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Should Forefront  TMG be a member of my domain?

Posted on 2010-11-12
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Last Modified: 2012-05-10
I'm looking at setting up FTMG in a virtual environment and using it as my primary firewall (eliminating our sonicwall hardware appliance).  Should this VM be a part of my domain, or should it be compeltely standalone since it will have a direct connection to the internet?
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Question by:sbumpas
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16 Comments
 
LVL 6

Assisted Solution

by:Hisham_Elkouha
Hisham_Elkouha earned 100 total points
ID: 34124250
The ISA server cannot communicate users if it is not a member of the domain. But it would be more secure if you leave it workgroup, in this case you should create a rule that allow LDAP protocol between ISA and you domain controller.
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Author Comment

by:sbumpas
ID: 34124272
What communication would need to take place between users?  I was planning on using it as a L2/L3 firewall specifically (we do not have anybody connecting externally).
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LVL 7

Expert Comment

by:Mohamed Khairy
ID: 34125014
You can configure Microsoft Forefront Threat Management Gateway as follows:

- In workgroup mode.

- As a member of an existing corporate domain.

- In a dedicated domain that has one-way or two-way trust with the corporate domain configuration.

There are a number of considerations when deciding whether to install in domain or workgroup mode:

When access rules require internal clients to authenticate for outbound access, Forefront TMG can authenticate domain user accounts against an Active Directory directory service domain controller. Web proxy requests in a workgroup environment can be authenticated against a RADIUS server.

Firewall client requests automatically include user credentials. To authenticate these requests, Forefront TMG should belong to a domain. In a workgroup environment, you can authenticate requests with user accounts that are mirrored to accounts stored in the local Security Accounts Manager (SAM) on the Forefront TMG server, but this requires some administrative overhead for secure management.

To authenticate inbound requests to internal Web servers using domain account credentials or certificate authentication, Forefront TMG must belong to a domain. In a workgroup environment, a RADIUS or SecurID server can be used for authentication.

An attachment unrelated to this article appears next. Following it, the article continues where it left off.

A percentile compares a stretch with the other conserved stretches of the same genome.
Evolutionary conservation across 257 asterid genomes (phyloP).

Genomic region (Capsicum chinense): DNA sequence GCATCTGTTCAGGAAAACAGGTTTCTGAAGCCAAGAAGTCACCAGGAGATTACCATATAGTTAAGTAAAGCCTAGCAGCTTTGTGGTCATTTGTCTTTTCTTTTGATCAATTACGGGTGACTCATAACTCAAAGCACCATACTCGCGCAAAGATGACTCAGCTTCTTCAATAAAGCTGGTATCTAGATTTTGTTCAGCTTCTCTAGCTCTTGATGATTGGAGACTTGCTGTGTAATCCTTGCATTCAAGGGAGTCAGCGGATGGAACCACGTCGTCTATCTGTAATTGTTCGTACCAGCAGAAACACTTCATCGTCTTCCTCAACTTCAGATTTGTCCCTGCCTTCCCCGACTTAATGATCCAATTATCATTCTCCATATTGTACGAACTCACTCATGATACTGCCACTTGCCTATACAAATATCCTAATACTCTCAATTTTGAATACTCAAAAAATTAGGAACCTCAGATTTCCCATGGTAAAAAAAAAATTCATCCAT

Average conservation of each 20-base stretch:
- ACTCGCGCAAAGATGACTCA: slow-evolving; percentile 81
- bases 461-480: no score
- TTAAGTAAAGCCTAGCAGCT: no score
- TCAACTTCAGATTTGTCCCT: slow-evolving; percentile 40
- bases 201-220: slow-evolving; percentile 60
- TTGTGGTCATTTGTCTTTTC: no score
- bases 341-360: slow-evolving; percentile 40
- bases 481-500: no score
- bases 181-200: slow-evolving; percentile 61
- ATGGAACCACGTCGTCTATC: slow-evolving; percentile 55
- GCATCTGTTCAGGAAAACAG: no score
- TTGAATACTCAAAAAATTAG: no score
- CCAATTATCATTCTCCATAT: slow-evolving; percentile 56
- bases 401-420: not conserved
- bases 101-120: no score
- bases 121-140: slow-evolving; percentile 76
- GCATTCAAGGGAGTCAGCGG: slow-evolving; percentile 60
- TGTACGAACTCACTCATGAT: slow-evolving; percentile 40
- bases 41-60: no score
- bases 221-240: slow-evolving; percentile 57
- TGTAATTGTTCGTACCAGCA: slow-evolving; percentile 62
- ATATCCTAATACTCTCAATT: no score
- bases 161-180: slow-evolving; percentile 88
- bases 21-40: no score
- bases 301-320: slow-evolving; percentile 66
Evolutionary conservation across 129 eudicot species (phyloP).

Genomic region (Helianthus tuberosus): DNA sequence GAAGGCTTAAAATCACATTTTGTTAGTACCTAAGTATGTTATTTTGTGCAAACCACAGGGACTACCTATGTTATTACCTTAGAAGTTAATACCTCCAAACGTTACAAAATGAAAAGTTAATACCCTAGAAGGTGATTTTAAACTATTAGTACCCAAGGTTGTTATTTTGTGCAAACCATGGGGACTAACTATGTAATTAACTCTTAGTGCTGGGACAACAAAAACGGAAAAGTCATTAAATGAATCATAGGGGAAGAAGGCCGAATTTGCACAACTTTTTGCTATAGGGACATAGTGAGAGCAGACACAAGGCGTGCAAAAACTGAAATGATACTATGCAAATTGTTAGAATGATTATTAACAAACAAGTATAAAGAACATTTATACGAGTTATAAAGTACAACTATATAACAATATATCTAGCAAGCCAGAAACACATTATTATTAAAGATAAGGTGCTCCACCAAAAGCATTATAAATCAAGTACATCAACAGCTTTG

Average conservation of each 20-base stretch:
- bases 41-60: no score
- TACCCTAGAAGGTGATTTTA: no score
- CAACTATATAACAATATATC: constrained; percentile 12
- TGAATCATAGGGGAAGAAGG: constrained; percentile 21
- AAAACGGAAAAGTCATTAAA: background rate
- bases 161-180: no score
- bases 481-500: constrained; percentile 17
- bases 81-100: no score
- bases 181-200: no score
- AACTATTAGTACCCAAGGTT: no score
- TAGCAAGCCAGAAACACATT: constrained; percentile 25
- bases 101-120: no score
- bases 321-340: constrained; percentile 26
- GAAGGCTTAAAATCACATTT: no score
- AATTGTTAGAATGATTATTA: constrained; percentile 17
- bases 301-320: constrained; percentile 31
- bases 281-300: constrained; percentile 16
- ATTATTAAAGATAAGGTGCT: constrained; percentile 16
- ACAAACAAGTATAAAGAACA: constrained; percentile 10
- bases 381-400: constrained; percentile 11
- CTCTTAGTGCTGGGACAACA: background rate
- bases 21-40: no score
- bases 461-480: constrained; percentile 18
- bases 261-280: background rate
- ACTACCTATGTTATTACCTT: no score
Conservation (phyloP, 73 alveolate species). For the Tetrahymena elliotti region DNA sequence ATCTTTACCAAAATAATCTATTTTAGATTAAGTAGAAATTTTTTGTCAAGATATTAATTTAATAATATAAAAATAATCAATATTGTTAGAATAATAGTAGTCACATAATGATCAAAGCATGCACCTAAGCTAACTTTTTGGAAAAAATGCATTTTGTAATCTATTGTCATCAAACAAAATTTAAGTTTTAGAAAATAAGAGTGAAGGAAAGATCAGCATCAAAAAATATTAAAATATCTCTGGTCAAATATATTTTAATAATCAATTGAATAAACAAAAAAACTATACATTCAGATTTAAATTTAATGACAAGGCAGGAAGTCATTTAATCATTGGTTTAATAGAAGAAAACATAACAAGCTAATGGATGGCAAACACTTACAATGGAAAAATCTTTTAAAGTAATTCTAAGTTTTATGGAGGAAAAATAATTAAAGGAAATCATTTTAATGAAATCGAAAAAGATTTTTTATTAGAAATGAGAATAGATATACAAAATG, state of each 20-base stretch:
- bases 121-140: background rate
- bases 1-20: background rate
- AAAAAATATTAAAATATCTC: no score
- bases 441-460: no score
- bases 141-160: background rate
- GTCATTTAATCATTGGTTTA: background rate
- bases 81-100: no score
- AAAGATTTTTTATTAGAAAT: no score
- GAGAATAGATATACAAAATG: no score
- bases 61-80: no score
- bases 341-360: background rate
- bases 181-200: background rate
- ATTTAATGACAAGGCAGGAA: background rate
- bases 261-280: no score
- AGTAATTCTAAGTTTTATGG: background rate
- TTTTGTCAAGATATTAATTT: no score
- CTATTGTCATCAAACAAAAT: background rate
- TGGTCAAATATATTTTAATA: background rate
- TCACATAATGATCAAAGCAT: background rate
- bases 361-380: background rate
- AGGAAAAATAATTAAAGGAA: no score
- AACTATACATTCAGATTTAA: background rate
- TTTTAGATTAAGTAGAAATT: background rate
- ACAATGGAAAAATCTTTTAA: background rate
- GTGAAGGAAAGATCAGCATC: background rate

To authenticate virtual private network (VPN) requests using domain account credentials or certificates, Forefront TMG must belong to a domain. In a workgroup environment, a RADIUS server can be used for authentication.

You can configure VPN client user mapping to map users of operating systems other than Microsoft Windows to domain user accounts. User mapping is only supported when Forefront TMG is installed in a domain.

In a domain, you can lock down the Forefront TMG server using Group Policy, rather than by configuring only a local policy.

In a domain environment, if Active Directory is compromised, for example by an internal attack, the firewall can also be compromised, because a user with Domain Administrator rights can administer every domain member, including the server running Forefront TMG. Similarly if the firewall is compromised, the domain in which Forefront TMG is located is also at risk. By default, the Domain Admins group is in the Administrators group on the Forefront TMG server.

You can use these article and refernces where you can find your planned deployment described as a commonly used scenario and Network topology considerations:

http://technet.microsoft.com/en-us/library/dd897048.aspx
http://technet.microsoft.com/en-us/library/cc995141.aspx
http://technet.microsoft.com/en-us/library/ee796231.aspx#kjdfg947jfht

Hope these links will help you understand the key features you will lose when you implement a workgroup model.

Regards,
MKhairy

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Author Comment

by:sbumpas
ID: 34125097
Thanks; from the reading material it looks like I'll be doing an edge configuration in a workgroup with ISP redundancy.  I will configure rules using subnets rather than users/groups (1/2 of my infrastructure is not ina domain).

Do you have any experience with this type of deployment?
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LVL 7

Accepted Solution

by:
Mohamed Khairy earned 300 total points
ID: 34125899
Experience on what? deployments steps or guide lines?

Anyway, here is a the steps on hoe to enable Internet Service Provider (ISP) redundancy:

http://technet.microsoft.com/en-us/library/dd440984.aspx